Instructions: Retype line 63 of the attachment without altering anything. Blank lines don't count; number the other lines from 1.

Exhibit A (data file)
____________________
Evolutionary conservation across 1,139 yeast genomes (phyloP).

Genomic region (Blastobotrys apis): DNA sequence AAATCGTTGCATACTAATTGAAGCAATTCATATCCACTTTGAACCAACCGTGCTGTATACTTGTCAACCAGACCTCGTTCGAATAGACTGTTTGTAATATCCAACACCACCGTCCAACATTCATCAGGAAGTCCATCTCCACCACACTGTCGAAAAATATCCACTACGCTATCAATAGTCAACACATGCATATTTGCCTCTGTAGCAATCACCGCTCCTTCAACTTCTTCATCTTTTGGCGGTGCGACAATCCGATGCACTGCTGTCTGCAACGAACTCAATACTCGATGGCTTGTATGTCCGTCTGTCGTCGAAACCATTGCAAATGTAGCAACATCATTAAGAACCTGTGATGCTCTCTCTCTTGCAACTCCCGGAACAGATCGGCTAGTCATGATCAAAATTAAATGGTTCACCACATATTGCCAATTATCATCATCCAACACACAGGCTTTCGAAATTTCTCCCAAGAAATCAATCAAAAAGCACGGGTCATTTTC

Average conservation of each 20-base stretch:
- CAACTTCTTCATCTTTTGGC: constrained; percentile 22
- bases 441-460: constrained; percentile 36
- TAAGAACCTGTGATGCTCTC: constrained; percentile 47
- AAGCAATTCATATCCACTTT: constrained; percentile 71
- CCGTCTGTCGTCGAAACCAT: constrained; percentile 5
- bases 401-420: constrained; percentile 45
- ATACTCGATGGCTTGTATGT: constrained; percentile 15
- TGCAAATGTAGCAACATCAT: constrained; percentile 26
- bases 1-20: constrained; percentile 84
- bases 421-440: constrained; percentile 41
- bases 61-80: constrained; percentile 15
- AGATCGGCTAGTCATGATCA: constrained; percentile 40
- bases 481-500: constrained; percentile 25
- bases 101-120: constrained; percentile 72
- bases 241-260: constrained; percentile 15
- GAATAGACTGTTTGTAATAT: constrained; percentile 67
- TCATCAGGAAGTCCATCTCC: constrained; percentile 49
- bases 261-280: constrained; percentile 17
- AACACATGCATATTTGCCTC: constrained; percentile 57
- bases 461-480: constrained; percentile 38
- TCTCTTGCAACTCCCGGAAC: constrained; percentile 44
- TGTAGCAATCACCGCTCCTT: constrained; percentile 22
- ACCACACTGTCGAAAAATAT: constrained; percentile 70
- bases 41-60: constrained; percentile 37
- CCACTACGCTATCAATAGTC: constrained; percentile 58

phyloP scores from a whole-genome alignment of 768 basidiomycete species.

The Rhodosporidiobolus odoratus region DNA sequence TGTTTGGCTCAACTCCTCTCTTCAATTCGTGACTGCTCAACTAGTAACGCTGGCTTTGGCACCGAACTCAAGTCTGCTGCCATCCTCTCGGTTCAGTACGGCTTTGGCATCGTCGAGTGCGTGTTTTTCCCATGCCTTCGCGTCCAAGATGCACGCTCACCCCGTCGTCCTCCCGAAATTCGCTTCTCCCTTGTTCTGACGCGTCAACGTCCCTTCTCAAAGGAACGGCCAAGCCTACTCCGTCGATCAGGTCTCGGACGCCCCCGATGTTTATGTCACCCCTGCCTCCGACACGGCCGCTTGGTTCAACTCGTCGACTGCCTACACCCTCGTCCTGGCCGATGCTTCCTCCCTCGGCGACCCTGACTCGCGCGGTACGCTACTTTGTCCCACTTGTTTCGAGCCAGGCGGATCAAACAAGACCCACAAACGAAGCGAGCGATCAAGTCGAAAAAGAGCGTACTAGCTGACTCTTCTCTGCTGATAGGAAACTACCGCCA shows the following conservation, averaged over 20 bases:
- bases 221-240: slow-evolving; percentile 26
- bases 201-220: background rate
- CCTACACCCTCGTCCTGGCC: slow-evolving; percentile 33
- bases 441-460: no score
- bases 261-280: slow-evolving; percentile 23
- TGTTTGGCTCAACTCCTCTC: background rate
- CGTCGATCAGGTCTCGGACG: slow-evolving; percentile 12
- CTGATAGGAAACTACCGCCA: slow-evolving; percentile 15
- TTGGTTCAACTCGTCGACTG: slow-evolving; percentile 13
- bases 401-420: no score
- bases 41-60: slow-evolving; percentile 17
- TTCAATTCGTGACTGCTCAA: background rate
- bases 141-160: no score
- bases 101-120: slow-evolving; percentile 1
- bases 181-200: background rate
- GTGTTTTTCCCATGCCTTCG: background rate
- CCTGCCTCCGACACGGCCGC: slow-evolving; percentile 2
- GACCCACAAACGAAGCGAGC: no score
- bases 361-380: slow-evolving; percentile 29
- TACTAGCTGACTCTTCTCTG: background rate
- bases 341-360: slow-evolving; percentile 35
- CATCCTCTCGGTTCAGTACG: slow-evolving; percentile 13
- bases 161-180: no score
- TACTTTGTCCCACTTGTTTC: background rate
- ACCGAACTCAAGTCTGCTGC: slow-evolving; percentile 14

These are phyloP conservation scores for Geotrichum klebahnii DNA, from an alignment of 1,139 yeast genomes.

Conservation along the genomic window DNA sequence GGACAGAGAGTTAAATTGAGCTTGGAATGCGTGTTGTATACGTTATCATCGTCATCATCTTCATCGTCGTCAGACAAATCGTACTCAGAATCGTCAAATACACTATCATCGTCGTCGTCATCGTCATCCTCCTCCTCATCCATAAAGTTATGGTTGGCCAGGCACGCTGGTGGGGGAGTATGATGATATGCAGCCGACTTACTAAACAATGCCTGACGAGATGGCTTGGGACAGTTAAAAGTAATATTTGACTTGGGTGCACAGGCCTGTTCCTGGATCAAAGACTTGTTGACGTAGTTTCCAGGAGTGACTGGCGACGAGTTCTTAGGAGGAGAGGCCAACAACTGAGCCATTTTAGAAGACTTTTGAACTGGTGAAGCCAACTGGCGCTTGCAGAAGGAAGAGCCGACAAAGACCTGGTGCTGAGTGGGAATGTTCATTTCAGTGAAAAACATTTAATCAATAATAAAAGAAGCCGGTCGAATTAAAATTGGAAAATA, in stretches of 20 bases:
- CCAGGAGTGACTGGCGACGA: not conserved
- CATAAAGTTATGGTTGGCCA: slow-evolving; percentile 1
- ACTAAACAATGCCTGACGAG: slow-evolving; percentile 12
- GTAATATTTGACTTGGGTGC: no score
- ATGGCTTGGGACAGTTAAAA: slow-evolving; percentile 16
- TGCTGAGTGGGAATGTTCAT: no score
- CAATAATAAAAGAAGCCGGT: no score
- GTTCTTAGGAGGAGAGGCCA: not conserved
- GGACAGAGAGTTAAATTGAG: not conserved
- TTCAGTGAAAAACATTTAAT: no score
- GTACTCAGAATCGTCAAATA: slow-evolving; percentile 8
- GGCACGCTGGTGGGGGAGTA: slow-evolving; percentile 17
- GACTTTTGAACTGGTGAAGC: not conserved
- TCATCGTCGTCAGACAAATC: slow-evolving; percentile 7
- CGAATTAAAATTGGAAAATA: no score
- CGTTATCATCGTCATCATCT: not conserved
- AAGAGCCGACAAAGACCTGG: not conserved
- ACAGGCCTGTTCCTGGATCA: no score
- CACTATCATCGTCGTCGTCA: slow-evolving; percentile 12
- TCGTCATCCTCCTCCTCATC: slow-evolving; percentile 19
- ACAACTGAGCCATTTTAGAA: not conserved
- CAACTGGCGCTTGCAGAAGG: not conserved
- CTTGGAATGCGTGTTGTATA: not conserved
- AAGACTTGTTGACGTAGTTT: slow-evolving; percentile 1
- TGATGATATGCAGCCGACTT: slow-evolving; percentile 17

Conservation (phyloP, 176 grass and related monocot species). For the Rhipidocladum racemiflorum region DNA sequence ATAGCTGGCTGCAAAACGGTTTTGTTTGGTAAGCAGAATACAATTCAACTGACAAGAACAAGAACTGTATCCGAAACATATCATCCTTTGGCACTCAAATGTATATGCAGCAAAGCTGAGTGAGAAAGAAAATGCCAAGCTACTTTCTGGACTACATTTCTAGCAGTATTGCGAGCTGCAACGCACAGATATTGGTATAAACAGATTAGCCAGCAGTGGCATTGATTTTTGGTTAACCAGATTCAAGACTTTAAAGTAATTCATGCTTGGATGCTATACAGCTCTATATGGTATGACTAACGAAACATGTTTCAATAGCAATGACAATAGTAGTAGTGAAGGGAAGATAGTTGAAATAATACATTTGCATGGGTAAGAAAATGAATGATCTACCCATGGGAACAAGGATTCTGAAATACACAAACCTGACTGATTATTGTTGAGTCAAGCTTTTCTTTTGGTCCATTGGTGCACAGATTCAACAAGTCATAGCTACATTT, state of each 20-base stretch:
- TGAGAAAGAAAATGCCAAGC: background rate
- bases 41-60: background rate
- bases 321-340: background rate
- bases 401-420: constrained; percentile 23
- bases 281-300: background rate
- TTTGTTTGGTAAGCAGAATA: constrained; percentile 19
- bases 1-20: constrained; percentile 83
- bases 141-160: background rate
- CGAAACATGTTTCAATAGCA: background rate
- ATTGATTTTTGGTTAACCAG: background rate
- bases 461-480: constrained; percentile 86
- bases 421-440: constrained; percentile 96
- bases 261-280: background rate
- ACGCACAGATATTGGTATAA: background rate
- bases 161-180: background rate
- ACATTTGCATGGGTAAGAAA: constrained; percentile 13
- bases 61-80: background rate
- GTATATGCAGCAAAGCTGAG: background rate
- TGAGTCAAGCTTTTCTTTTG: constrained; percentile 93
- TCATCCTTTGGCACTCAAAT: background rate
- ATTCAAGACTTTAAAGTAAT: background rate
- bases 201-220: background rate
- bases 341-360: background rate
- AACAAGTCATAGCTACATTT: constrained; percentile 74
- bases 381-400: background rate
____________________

- TGCTGAGTGGGAATGTTCAT: no score